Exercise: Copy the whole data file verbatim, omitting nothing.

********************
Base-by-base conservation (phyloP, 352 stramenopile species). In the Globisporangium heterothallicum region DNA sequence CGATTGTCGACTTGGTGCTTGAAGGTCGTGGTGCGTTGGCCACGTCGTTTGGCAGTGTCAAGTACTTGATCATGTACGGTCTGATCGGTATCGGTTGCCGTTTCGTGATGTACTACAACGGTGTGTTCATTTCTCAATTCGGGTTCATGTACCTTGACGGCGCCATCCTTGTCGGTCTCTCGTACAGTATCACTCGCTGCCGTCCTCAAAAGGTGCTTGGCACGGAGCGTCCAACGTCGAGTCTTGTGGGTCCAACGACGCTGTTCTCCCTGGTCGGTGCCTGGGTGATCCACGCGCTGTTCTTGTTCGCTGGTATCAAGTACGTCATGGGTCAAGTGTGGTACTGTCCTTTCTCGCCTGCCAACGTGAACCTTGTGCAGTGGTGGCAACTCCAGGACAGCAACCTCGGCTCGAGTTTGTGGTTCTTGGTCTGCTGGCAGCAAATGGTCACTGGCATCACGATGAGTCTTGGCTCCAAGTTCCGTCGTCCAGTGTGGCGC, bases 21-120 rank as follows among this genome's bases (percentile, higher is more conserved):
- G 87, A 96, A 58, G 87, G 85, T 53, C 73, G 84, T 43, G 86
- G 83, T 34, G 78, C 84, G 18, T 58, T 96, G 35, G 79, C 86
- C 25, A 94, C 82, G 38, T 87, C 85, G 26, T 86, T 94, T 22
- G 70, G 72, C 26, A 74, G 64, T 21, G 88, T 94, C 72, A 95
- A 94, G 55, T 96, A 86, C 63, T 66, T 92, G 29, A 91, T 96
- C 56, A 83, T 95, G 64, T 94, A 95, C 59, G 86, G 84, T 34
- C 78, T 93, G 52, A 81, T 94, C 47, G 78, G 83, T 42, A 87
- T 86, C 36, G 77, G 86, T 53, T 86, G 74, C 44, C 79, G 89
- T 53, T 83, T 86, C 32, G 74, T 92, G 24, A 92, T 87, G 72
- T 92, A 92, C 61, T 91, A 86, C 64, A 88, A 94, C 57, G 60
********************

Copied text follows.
Base-by-base conservation (phyloP, 352 stramenopile species). In the Globisporangium heterothallicum region DNA sequence CGATTGTCGACTTGGTGCTTGAAGGTCGTGGTGCGTTGGCCACGTCGTTTGGCAGTGTCAAGTACTTGATCATGTACGGTCTGATCGGTATCGGTTGCCGTTTCGTGATGTACTACAACGGTGTGTTCATTTCTCAATTCGGGTTCATGTACCTTGACGGCGCCATCCTTGTCGGTCTCTCGTACAGTATCACTCGCTGCCGTCCTCAAAAGGTGCTTGGCACGGAGCGTCCAACGTCGAGTCTTGTGGGTCCAACGACGCTGTTCTCCCTGGTCGGTGCCTGGGTGATCCACGCGCTGTTCTTGTTCGCTGGTATCAAGTACGTCATGGGTCAAGTGTGGTACTGTCCTTTCTCGCCTGCCAACGTGAACCTTGTGCAGTGGTGGCAACTCCAGGACAGCAACCTCGGCTCGAGTTTGTGGTTCTTGGTCTGCTGGCAGCAAATGGTCACTGGCATCACGATGAGTCTTGGCTCCAAGTTCCGTCGTCCAGTGTGGCGC, bases 21-120 rank as follows among this genome's bases (percentile, higher is more conserved):
- G 87, A 96, A 58, G 87, G 85, T 53, C 73, G 84, T 43, G 86
- G 83, T 34, G 78, C 84, G 18, T 58, T 96, G 35, G 79, C 86
- C 25, A 94, C 82, G 38, T 87, C 85, G 26, T 86, T 94, T 22
- G 70, G 72, C 26, A 74, G 64, T 21, G 88, T 94, C 72, A 95
- A 94, G 55, T 96, A 86, C 63, T 66, T 92, G 29, A 91, T 96
- C 56, A 83, T 95, G 64, T 94, A 95, C 59, G 86, G 84, T 34
- C 78, T 93, G 52, A 81, T 94, C 47, G 78, G 83, T 42, A 87
- T 86, C 36, G 77, G 86, T 53, T 86, G 74, C 44, C 79, G 89
- T 53, T 83, T 86, C 32, G 74, T 92, G 24, A 92, T 87, G 72
- T 92, A 92, C 61, T 91, A 86, C 64, A 88, A 94, C 57, G 60